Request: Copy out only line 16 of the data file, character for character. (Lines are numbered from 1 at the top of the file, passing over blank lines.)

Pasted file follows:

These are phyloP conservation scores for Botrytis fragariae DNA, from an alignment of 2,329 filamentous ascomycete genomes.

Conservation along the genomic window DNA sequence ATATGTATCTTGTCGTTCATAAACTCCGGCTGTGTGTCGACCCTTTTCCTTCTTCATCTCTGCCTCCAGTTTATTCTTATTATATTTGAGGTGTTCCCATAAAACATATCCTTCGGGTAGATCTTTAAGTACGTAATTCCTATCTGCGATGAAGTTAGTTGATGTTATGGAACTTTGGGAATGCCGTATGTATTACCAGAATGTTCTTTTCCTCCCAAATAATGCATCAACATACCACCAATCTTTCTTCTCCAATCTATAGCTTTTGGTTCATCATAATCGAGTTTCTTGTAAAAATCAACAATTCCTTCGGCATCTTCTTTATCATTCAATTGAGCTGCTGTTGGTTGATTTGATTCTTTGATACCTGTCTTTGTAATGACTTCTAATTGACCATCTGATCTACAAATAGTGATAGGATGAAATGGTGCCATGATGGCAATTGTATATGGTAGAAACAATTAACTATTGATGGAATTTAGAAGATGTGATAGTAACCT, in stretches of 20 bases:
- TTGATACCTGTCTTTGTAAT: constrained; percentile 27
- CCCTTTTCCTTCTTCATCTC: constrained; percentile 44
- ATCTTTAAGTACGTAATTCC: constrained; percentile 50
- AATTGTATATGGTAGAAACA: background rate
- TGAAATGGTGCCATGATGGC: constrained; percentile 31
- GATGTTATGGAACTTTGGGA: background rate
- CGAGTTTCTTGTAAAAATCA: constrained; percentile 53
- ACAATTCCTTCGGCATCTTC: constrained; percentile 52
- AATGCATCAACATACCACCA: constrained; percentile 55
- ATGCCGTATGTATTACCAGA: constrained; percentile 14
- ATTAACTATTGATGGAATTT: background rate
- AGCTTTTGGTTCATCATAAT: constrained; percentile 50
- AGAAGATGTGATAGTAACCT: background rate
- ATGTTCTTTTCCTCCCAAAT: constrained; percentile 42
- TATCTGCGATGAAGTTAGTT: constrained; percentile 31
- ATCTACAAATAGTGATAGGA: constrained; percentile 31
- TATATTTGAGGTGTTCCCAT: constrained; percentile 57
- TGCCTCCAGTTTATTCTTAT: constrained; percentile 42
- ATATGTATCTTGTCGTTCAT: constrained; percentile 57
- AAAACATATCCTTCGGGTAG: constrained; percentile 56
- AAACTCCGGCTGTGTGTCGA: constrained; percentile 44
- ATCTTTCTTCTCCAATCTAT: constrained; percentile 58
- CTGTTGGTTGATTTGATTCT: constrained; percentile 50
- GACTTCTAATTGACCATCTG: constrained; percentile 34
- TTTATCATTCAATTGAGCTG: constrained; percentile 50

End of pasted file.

- ATGTTCTTTTCCTCCCAAAT: constrained; percentile 42